The plaintiffs say they petitioned the Park in 2015 to let them visit the facility and observe capture and shipping practices, but were turned away due to safety concerns, which the complaint decries as ill founded. In addition, the plaintiffs say they took a “sterilized” tour (according to the Chronicle), later penning a letter of intent to sue.

Yellowstone National Park spokesperson Sandy Snell-Dobert has declined to comment on the lawsuit as well as whether the tours offered this year were in response to the plaintiffs’ complaint. Others, however, have weighed in. From the Chronicle:

University of Montana constitutional law professor Anthony Johnstone said in an email that the case hinges on whether the Stephens Creek facility is a public forum — a place traditionally open to free speech. He added that some public properties, like public parks, often are. Others, like military bases, are not.

He also said the government could have the right to regulate the time and manner of the public’s access, but couldn’t pick and choose who they allow in based on their positions on issues.

“Even if that part of the park is not a public forum, government also could deny access generally for neutral reasons like safety, but it could not deny access to particular speakers on the basis of their viewpoint (for example, people opposed to bison culling),” Johnstone wrote.

bison, yellowstone national park

2016: Year of the Bison?

Bison management (via slaughter and hunting) in Yellowstone National Park has always generated controversy, some years more than others. Nonetheless, it all hinges less on where bison are and more on where bison “should be.” And each camp with a stake (managerial or otherwise) in Yellowstone bison has a different definition of where bison should be.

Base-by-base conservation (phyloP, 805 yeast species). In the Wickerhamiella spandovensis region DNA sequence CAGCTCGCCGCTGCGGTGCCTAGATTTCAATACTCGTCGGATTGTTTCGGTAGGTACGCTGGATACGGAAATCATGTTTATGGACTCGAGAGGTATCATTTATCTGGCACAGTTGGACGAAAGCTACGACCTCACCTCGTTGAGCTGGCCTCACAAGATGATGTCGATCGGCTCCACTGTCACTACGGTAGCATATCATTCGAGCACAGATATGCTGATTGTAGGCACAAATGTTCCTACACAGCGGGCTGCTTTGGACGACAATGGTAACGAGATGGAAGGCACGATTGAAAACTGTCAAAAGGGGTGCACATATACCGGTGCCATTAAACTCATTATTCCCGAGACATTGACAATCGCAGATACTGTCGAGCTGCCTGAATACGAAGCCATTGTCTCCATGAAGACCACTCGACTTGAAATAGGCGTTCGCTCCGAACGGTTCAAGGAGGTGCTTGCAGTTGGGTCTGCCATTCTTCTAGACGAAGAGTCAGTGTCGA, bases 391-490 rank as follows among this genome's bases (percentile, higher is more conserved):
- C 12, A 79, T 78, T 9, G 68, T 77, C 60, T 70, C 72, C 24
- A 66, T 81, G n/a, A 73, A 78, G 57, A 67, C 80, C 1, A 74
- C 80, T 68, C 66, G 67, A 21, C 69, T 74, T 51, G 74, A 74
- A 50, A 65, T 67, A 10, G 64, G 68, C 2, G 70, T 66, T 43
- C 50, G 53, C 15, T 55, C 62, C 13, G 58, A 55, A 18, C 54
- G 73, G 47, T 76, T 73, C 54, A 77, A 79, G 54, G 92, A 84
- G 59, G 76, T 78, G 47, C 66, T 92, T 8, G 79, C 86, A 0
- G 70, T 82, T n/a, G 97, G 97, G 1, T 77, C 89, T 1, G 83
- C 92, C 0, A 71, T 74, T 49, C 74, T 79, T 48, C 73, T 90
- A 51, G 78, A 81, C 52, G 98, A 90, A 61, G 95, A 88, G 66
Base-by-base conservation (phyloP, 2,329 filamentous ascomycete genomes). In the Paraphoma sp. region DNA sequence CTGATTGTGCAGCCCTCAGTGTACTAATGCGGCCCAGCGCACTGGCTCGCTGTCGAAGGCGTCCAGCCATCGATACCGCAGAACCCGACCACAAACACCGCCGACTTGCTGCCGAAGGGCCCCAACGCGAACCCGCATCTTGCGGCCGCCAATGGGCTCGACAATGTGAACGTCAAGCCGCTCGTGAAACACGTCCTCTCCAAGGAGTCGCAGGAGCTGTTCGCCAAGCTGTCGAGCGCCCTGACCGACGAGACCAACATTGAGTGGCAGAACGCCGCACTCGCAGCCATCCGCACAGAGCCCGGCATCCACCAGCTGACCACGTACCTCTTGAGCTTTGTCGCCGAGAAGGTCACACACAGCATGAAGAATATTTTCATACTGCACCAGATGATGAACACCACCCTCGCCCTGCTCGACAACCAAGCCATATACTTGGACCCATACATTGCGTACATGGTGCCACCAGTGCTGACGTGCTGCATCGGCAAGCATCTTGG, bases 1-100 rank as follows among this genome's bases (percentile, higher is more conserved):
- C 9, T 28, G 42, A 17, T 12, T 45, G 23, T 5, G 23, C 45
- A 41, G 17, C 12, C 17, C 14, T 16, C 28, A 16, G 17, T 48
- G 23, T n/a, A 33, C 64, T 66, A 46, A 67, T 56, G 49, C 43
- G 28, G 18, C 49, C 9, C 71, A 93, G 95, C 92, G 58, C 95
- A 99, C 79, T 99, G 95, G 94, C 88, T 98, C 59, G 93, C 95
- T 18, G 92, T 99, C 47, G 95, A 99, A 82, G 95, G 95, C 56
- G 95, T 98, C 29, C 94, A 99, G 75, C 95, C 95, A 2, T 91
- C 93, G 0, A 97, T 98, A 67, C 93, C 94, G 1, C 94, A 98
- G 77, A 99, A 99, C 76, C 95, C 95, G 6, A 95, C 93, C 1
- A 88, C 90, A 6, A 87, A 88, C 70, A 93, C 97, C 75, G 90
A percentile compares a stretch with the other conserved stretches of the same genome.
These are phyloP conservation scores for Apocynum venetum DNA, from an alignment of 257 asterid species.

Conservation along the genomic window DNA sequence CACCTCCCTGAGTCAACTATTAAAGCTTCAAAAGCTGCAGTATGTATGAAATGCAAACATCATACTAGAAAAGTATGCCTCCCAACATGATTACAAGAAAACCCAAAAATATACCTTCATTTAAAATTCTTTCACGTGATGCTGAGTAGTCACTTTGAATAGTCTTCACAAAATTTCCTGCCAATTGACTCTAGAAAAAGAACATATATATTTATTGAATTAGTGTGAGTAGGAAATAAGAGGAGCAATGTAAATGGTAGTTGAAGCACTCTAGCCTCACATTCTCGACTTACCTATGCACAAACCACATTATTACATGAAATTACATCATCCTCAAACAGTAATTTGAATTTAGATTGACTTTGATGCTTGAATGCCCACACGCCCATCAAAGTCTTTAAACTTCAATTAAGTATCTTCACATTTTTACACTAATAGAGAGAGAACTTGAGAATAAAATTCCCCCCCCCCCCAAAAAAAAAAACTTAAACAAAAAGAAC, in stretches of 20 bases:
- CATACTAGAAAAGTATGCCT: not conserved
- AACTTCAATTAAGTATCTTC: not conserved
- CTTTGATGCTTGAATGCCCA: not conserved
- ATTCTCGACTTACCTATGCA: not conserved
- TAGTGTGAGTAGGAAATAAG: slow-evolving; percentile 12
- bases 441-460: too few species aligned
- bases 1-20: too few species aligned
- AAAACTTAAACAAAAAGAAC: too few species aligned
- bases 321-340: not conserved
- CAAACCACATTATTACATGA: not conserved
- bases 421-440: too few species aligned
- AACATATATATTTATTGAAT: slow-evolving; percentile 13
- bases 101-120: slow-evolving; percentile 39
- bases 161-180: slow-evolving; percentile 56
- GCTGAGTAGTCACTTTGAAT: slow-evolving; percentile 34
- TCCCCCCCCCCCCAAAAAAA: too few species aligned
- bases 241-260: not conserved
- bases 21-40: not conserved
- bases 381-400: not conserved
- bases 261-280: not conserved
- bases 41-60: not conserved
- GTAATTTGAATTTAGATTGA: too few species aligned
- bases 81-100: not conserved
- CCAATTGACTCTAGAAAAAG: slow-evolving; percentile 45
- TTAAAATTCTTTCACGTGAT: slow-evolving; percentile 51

The BFC, for instance, wants bison to roam year-round in southern Montana and start reestablishing their historic ranges elsewhere, without managerial oversight or harassment. Livestock reps, meanwhile, want bison constrained to Yellowstone out of concern the animals will transmit brucellosis to cattle. Safety and property damage concerns also play a part. And, obviously, hunters (including both individuals applying for licenses as well as Native American tribal representatives) think bison should be available in the winter season for (you guessed it) hunting.

The IBMP, originally established in 2000, aimed to keep Yellowstone’s bison population squarely at 3,000. As of writing, the population is estimated at 4,900. In spite of this, the IBMP has functioned, year after year, as a firm wall of policy and procedure: a bulwark for its supporters, a barrier for its detractors.